Sex-selective Abortion and Female Infanticide: A Discussion from the 1980s

The Discussion Map charts important debates from the pages of EPW.

 

In 1978, clinics in India started offering amniocentesis to detect “foetal genetic abnormalities.” According to Patricia Jeffery, Roger Jeffery and Shahid Perwez, however, the medical procedure was overwhelmingly used to determine sex, and terminate “unwanted” female foetuses.

In 1981, Barbara D Miller published The Endangered Sex: Neglect of Female Children in Rural North India and offered a historical and cultural approach to investigate unequal sex ratios in India. A year later, in 1982, Pranab Bardhan reviewed this book in EPW and pointed out that while Miller had collated several important ethnographic studies on dowry and marriage, she could have used “more detailed and reliable quantitative data” on female labour participation in the waged workforce. In the same year, Vimal Balasubramanyan also wrote an article focusing on the practice of sex-selective abortion, and argued that it is was condoned by the medical establishment and the pro-population-control government.

Dharma Kumar responded to Bardhan, Balasubramanyan and Miller’s book by saying that while sex-selective abortion would reduce the number of females born, this would make them more “valuable.” Specifically, female children would be better looked after and would live longer lives. Leela Dube refuted Kumar’s claim, and argued that Kumar’s argument is based on several linked assumptions that were “extremely naive.” Balasubramanyan responded to Kumar as well, arguing that Kumar’s analysis strengthened her point that the medical–technical establishment is assisting in making the unequal system appear “natural, normal, and rational.”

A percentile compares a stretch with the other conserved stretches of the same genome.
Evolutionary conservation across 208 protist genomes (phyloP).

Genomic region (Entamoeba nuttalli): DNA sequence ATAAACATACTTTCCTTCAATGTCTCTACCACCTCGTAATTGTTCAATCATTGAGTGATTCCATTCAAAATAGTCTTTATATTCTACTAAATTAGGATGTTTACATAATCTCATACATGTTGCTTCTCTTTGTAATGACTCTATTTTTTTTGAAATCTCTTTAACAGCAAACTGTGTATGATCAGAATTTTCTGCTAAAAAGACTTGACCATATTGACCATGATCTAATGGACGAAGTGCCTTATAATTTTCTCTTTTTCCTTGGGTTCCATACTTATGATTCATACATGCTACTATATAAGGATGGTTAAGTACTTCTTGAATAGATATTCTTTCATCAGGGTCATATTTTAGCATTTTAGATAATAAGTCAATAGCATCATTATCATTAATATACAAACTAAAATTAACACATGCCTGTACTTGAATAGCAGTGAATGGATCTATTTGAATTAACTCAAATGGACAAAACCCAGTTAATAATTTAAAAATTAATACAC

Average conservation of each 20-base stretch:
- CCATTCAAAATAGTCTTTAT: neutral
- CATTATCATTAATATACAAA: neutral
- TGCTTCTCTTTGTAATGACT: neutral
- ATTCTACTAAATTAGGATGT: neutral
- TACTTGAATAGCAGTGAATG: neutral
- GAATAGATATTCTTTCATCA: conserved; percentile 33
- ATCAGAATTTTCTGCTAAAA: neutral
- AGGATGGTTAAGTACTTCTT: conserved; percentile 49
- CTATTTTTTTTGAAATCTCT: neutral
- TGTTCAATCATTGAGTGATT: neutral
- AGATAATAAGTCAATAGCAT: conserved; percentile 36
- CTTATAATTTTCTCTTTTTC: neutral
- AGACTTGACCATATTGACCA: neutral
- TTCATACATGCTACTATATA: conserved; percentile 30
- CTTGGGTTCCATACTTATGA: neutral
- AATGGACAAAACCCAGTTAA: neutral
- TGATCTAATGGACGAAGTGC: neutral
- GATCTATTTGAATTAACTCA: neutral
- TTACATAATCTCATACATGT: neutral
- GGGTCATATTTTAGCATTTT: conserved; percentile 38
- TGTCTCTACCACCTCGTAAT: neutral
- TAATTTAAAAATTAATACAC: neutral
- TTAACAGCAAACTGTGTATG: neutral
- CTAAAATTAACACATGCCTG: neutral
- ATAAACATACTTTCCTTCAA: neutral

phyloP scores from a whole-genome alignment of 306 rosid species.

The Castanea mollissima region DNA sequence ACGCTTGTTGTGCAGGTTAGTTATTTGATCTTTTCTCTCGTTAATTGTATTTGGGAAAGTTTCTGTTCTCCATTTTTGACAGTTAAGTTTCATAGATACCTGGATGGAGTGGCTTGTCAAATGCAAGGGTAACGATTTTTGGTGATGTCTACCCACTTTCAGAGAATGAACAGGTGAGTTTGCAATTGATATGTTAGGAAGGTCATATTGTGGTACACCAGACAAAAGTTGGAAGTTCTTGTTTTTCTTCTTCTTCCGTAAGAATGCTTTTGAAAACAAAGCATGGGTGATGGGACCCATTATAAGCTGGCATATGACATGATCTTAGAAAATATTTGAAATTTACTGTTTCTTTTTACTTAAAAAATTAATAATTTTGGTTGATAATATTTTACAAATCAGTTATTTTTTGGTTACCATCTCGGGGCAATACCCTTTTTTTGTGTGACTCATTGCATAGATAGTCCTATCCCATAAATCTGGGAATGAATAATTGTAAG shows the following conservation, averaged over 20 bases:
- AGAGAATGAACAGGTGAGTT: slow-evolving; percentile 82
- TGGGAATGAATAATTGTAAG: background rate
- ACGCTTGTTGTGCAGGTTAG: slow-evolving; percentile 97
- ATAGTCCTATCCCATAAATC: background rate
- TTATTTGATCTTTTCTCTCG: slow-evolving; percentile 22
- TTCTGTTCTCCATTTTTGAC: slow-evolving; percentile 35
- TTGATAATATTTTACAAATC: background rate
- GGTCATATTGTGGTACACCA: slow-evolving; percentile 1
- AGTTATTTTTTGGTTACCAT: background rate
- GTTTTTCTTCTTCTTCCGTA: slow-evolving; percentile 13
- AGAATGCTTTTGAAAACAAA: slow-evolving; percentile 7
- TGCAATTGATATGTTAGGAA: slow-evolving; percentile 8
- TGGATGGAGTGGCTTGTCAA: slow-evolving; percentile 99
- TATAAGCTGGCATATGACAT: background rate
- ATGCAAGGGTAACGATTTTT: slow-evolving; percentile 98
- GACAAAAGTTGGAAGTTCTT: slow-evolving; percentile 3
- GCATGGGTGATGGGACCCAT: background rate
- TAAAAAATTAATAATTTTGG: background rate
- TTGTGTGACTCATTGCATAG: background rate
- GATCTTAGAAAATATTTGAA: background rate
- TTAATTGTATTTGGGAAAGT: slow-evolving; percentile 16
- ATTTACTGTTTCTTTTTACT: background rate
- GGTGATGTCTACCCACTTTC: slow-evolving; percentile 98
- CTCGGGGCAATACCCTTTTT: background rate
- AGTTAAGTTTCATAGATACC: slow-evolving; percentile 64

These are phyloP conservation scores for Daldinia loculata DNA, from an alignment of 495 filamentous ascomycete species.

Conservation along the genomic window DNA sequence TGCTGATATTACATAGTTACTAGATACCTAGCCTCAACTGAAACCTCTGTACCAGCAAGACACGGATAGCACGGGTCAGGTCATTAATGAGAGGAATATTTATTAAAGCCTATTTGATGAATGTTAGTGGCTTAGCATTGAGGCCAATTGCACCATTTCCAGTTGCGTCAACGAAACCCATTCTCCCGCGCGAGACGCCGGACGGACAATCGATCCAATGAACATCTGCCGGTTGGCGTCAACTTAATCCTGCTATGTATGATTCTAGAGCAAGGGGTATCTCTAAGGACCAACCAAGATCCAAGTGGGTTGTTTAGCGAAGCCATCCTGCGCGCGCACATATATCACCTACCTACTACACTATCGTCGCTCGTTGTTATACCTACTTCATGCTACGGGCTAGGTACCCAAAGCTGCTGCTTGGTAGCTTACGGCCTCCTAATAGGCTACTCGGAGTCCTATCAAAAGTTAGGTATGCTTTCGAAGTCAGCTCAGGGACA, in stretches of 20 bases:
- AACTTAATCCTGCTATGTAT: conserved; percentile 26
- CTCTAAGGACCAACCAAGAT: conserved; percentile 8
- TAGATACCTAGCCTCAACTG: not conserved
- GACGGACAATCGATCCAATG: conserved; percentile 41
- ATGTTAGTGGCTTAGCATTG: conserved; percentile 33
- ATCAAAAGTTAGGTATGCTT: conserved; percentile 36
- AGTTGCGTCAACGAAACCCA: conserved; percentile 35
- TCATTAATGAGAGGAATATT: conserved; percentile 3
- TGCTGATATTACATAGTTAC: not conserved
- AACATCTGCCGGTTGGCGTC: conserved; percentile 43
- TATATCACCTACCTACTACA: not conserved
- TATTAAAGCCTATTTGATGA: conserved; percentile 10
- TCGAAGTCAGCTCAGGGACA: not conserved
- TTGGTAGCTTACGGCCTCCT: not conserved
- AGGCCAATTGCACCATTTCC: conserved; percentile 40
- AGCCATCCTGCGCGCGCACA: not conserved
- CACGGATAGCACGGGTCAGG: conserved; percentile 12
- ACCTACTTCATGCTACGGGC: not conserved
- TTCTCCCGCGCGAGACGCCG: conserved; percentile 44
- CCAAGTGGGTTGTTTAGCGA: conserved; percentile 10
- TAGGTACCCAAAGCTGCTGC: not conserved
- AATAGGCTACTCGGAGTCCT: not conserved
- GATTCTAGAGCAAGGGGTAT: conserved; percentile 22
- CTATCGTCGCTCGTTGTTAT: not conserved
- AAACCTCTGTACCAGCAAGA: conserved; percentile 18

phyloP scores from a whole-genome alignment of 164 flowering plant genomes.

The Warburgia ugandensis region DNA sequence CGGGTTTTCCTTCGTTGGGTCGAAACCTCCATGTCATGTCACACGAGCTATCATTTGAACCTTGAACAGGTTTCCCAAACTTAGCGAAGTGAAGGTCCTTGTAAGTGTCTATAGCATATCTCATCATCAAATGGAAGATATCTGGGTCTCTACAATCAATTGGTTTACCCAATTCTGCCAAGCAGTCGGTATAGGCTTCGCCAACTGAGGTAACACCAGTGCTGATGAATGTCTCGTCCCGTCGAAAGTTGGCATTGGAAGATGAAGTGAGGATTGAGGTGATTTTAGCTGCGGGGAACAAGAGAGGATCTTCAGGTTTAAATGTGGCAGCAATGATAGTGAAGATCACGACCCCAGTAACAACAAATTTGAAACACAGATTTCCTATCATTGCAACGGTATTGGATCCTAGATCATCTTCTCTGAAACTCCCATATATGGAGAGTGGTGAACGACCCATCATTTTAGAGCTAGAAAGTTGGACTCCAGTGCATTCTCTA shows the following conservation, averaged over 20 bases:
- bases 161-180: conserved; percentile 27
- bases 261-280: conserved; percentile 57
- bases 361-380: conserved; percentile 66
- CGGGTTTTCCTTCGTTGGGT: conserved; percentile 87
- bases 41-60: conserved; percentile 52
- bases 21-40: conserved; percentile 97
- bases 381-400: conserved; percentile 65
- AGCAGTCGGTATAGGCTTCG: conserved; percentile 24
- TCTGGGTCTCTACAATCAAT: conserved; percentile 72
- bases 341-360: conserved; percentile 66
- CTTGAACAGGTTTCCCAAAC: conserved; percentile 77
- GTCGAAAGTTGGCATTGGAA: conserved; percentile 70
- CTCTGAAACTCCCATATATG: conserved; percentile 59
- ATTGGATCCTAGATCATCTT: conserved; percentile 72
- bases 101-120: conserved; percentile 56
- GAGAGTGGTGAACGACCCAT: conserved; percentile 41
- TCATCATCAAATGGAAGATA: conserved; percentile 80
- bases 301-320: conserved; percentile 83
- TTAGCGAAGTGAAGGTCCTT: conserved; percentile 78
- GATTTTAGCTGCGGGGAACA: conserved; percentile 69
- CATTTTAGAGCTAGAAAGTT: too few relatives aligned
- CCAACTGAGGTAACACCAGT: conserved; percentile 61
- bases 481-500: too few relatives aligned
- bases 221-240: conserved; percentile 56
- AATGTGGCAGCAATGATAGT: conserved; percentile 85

L S Vishwanath responded to all the authors, arguing that sex-selective abortion should be examined in terms of class and caste dimensions as well as the particular groups that resort to it. Roger Jeffery and Patricia Jeffery, in their article, supported aspects of Kumar and Vishwanath’s argument by presenting data drawn from Bijnor and Moradabad districts.

Finally, Kumar responded to Dube by stating that those in favour of banning sex determination should prove that other ways of changing the practice are not feasible or desirable. Dube replied to Kumar, arguing that cultural and economic factors are enmeshed and not autonomous. It should also not be assumed that the social system cannot be changed.

A few other works that are broadly related to this discussion:

  1. Beti Bachao: Government’s Efforts to Eradicate Female Infanticide and Sex-Selective Abortion are Inadequate, EPW Engage, 2019
  2. Tackling Female Infanticide, Sheela Rani Chunkath and Venkatesh Athreya, 2000
  3. Sex-Selective Abortion in Haryana, R Usha, Sayeed Unisa and Sucharita Pujari, 2007
  4. Female Infanticide in Tamil Nadu: Some Evidence, Sheela Rani Chunkath and V B Athreya, 1997
  5. Fighting Female Foeticide: Growing Greed and Shrinking Child Sex Ratio, Ashish Bose, 2001 
  6. Female Infanticide and Gender in Punjab, Yogesh Snehi, 2003

Ed: To contribute to a more comprehensive discussion map, please share links to other relevant articles in the comments section or write to us at edit@epw.in with the subject line—"Patriarchy and Medical Technology"

Curated by Abhishek Shah [abhishekshah@epw.in]

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